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Green Left Weekly will be live-blogging the Bust the Budget rallies today. We'll being updating this blog with news, photos and video from rallies all over the country throughout the day.

Official statistics from the Palestinian Authority's Ministry of Information have revealed that 1518 Palestinian children were killed by Israel's occupation forces from the outbreak of the second intifada ("uprising") in September 2000 up to April last year. That's the equivalent of one Palestinian child killed by Israel every three days for almost 13 years.
Since the bodies of three missing Israeli youths were discovered in the occupied West Bank on Monday, Israeli politicians have whipped the public up with demands for “revenge.”
When Gerry Conlon died on June 21, it reminded the world once more of the cases of the Guilford Four and the Birmingham Six, Irish people framed for bombings in England they had noting to do with. Conlon, of the Guilford Four, jailed in 1974, endured more than 14 years in prison, including solitary confinement, before finally clearing his name.
One cannot but feel privileged and awed to meet three of Burma's “88 Generation” student uprising leaders: Min Ko Naing who has spent most of the years since 1988 uprising jailed by the Burmese military dictatorship for his opposition activities; Ko Jimmy, who spent 20 years as a political prisoner and who was recently thrown back into what he wryly describes as “our second home” for protesting against fuel price hikes; and Ko Ko Gyi who spent 17 years in prison for opposing the military regime.
A spectre is haunting Venezuela ― the spectre of the colectivos. All the powers of old Venezuela have entered into a holy alliance to exorcise these colectivos: political parties, NGOs, the foreign press, and of course, Twitter users. “Armed thugs”, “vigilantes”, “paramilitaries” ― these are just a few of the hyperbolic terms attached to what has suddenly emerged as the central bogey of the Venezuelan opposition today: “los colectivos.”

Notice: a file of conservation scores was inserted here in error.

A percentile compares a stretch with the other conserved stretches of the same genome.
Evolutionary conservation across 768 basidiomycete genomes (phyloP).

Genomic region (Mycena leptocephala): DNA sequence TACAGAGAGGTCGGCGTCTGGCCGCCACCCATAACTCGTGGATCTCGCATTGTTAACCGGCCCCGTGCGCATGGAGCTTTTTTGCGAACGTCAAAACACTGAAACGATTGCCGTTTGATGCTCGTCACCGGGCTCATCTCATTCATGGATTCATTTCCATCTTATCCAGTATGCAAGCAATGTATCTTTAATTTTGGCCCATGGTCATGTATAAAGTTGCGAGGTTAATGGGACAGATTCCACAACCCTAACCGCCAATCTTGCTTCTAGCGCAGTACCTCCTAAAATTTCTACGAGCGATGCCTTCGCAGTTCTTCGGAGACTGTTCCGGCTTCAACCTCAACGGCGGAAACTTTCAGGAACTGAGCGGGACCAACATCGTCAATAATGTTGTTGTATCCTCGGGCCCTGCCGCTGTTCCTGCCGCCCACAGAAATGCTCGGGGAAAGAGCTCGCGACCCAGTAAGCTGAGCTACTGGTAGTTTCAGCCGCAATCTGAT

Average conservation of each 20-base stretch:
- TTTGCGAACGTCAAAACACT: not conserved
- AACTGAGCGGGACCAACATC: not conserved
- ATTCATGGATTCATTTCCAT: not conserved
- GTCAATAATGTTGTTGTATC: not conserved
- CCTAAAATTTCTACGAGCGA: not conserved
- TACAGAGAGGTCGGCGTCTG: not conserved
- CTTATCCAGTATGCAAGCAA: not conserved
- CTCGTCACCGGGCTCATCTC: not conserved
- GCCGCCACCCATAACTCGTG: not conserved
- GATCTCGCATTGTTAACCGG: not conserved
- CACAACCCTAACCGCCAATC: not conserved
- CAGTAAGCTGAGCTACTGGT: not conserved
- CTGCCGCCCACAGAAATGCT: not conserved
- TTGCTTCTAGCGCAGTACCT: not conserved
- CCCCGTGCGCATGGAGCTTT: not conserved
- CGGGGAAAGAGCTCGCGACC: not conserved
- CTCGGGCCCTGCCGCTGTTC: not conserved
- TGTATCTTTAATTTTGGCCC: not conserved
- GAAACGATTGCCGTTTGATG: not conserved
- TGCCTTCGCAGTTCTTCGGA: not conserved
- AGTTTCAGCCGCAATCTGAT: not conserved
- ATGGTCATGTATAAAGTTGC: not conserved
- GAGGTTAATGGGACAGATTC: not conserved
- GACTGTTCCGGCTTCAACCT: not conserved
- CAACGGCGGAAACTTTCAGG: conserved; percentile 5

Washington has embarked on a risky course in Iraq that may lead to a new US war. In the face of the swift advance by a Sunni coalition headed by the Islamic State in Iraq and Syria (ISIS), which captured a large swathe of northern and western Iraq, the Obama administration has sent 300 soldiers back into the country. This force, referred to as “observers” or “advisers”, are there to shore up the US-installed Baghdad government in a situation of developing civil war.
Three Muslims were killed and about 10,000 made homeless after attacks by Sinhalese Buddhist mobs during the week starting June 15. Violence began in the town of Aluthgama after a rally by the Sinhalese-Buddhist chauvinist group Buddhist Power Force (BBS). It then spread to several other towns. Muslim-owned shops, houses and vehicles were burnt by the mobs. Police were sometimes present, but did nothing to stop the violence. The BBS has been engaging in a campaign of anti-Muslim propaganda and violent attacks for several years.
It has been seven years since the federal government introduced the Northern Territory intervention. To mark the date, a protest was held outside Alice Springs courthouse on June 21, demanding an end to the intervention, now known as Stronger Futures, and an end to income management.